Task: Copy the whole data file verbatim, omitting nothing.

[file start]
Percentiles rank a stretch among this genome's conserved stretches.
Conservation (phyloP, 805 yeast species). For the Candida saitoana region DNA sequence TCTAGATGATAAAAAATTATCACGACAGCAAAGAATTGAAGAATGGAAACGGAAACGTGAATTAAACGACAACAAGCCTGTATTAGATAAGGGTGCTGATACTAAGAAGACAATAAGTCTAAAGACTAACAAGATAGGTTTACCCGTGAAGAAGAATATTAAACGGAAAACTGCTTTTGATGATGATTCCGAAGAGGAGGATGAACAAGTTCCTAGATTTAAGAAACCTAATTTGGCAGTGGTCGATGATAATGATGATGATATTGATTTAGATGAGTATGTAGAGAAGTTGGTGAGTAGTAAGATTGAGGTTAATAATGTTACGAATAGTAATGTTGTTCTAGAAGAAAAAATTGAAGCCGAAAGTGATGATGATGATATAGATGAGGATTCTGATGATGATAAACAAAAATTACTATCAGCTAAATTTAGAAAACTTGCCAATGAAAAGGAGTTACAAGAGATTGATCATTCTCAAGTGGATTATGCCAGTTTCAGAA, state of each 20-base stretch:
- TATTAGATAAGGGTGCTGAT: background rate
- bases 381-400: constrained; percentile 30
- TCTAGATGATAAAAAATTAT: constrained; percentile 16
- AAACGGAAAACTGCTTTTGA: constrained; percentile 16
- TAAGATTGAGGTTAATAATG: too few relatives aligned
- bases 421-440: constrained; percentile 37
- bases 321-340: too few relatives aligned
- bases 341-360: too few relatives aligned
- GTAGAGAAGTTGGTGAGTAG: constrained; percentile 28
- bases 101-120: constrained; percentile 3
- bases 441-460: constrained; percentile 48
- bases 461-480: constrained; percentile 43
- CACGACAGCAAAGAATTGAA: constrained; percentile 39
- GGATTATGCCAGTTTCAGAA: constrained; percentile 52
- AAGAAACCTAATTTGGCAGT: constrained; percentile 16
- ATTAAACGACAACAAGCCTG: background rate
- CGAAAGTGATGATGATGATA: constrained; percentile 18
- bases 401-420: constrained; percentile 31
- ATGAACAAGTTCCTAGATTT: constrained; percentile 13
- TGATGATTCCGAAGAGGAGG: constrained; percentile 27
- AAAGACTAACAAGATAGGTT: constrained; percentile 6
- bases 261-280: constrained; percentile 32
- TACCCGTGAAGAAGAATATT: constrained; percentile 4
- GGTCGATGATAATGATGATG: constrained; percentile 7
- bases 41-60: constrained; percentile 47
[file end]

Percentiles rank a stretch among this genome's conserved stretches.
Conservation (phyloP, 805 yeast species). For the Candida saitoana region DNA sequence TCTAGATGATAAAAAATTATCACGACAGCAAAGAATTGAAGAATGGAAACGGAAACGTGAATTAAACGACAACAAGCCTGTATTAGATAAGGGTGCTGATACTAAGAAGACAATAAGTCTAAAGACTAACAAGATAGGTTTACCCGTGAAGAAGAATATTAAACGGAAAACTGCTTTTGATGATGATTCCGAAGAGGAGGATGAACAAGTTCCTAGATTTAAGAAACCTAATTTGGCAGTGGTCGATGATAATGATGATGATATTGATTTAGATGAGTATGTAGAGAAGTTGGTGAGTAGTAAGATTGAGGTTAATAATGTTACGAATAGTAATGTTGTTCTAGAAGAAAAAATTGAAGCCGAAAGTGATGATGATGATATAGATGAGGATTCTGATGATGATAAACAAAAATTACTATCAGCTAAATTTAGAAAACTTGCCAATGAAAAGGAGTTACAAGAGATTGATCATTCTCAAGTGGATTATGCCAGTTTCAGAA, state of each 20-base stretch:
- TATTAGATAAGGGTGCTGAT: background rate
- bases 381-400: constrained; percentile 30
- TCTAGATGATAAAAAATTAT: constrained; percentile 16
- AAACGGAAAACTGCTTTTGA: constrained; percentile 16
- TAAGATTGAGGTTAATAATG: too few relatives aligned
- bases 421-440: constrained; percentile 37
- bases 321-340: too few relatives aligned
- bases 341-360: too few relatives aligned
- GTAGAGAAGTTGGTGAGTAG: constrained; percentile 28
- bases 101-120: constrained; percentile 3
- bases 441-460: constrained; percentile 48
- bases 461-480: constrained; percentile 43
- CACGACAGCAAAGAATTGAA: constrained; percentile 39
- GGATTATGCCAGTTTCAGAA: constrained; percentile 52
- AAGAAACCTAATTTGGCAGT: constrained; percentile 16
- ATTAAACGACAACAAGCCTG: background rate
- CGAAAGTGATGATGATGATA: constrained; percentile 18
- bases 401-420: constrained; percentile 31
- ATGAACAAGTTCCTAGATTT: constrained; percentile 13
- TGATGATTCCGAAGAGGAGG: constrained; percentile 27
- AAAGACTAACAAGATAGGTT: constrained; percentile 6
- bases 261-280: constrained; percentile 32
- TACCCGTGAAGAAGAATATT: constrained; percentile 4
- GGTCGATGATAATGATGATG: constrained; percentile 7
- bases 41-60: constrained; percentile 47